Shifting from specific experiences and talents, there is one characteristic of Arlene’s to mention; her ability and willingness to forgive. Once when we were raking the ground of a small Peach Orchard she nursed, I ignorantly and overzealously managed to trim the low-hanging branches of the trees, decimating the Peach Harvest. While initially devastated, Arlene then, and whenever we’d look back on the incident, forgave my more-than-unthinking action.
Her ability to forgive was integral to her willingness and ability to listen with compassion, and without judgment, no matter the concern or circumstance. She had a wise, comforting way to discuss any matter, and was able to inject a light-hearted sense of humor. And, in today’s world of unimaginable ills born out of fear and hate, such might crush another’s compassionate and caring spirit. But for Arlene, living with grave health challenges herself; her faithful, loving and untiring Spirit never faltered. And I am so very grateful for her loving friendship through the years and over the miles.
And Dilip, you have always been in the center of your Mom’s heart, mind and spirit. And what a gift you have been for one another. Such can never be forgotten. With love and gratitude for you and your always being at your Mom’s side, All Best ~
I will sorely miss my dearest friend, Arlene. Arlene was always there for me when I needed her. She has been a joy to be with for the last 40 years. We have shared adventures together, read books and discussed them, and comforted each other.
When I lived in Scottsdale we shared holiday celebrations, enjoyed our families together. After moving to California, Arlene would visit ( once we even trudged up the coast and walked on Pismo Beach) ,and I would spend time in Phoenix…enjoying movies and all that wonderful food that Arlene loved to cook. there were so many good times.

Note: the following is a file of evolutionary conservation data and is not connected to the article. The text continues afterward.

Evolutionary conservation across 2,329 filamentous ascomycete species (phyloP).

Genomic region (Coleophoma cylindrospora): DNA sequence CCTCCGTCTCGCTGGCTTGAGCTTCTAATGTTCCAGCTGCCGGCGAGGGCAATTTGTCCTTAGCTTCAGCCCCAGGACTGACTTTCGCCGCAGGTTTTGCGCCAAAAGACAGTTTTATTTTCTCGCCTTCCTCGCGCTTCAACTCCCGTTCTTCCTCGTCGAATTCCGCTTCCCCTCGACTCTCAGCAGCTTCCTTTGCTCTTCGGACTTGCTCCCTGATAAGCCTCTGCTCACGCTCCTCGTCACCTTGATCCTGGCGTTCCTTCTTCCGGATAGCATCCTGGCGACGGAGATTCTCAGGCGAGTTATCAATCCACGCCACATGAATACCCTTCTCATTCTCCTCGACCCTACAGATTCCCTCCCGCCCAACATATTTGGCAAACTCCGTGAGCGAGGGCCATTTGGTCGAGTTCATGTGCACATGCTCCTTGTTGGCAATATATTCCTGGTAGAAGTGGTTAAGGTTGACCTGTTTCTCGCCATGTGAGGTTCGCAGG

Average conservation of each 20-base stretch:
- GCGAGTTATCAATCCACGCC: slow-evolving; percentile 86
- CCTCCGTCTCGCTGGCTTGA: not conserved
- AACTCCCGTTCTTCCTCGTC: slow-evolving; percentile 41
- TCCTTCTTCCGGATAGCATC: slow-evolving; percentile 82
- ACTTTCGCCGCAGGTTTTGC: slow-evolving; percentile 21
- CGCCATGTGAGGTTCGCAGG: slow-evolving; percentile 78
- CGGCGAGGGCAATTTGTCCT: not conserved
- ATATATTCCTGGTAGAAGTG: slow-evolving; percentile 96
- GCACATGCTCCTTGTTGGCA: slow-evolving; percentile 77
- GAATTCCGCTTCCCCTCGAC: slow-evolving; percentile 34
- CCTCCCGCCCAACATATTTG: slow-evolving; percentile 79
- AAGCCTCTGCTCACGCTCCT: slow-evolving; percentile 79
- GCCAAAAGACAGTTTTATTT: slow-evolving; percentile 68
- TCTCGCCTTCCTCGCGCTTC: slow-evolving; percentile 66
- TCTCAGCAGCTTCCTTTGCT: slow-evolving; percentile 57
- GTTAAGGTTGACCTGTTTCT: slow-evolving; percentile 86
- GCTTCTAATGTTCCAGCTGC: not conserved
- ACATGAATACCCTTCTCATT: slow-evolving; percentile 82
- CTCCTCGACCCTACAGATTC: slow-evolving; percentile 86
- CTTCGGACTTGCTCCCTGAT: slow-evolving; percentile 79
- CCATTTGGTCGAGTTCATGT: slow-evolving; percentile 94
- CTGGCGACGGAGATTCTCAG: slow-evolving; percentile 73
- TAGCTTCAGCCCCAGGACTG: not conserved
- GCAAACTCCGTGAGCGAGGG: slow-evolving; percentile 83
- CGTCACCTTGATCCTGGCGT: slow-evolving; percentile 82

Best wishes to you Delip….my deepest condolences…
My condolece to Dilip Basal, Arlene’s only child. You stood a faithful watch over your mother’s difficult health problems to the very end.
Arlene and I were next door neighbors on 49th Place in Phoenix.. It did ‘t take long for us to become good friends. I admired Arlene for her kind and caring ways, her intelligence and her anylitical thinking. She was a fascinating and adventurous woman, a woman of faith and courage. I kidsat Dilip for 3 summers. Dilip was a year younger than my son John and a about 3 years older than my son Jeff. We took him with us where ever we went, movies, swimming or any other activities we had. He was like a part of our family. I shall miss my friend Arlene. God go with you!
Condolences to you, Dilip. Your mother and I became friends through the Heard Museum Council. I loved her sense of humor, her energy, her extensive knowledge and how she continued to work with the Council despite illness. When we worked on the Appraisal Days, I loved her steady approach in so many circumstances. I learned so much from her.
I’m sorry this is so late – my condolences. We had lost touch. The last thing we talked about was getting together to see foreign films playing in town. And that was quite a while ago, obviously.
I would say, may she Rest In Peace, but truly, I can envision her still working hard, being so involved in different groups, and traveling traveling.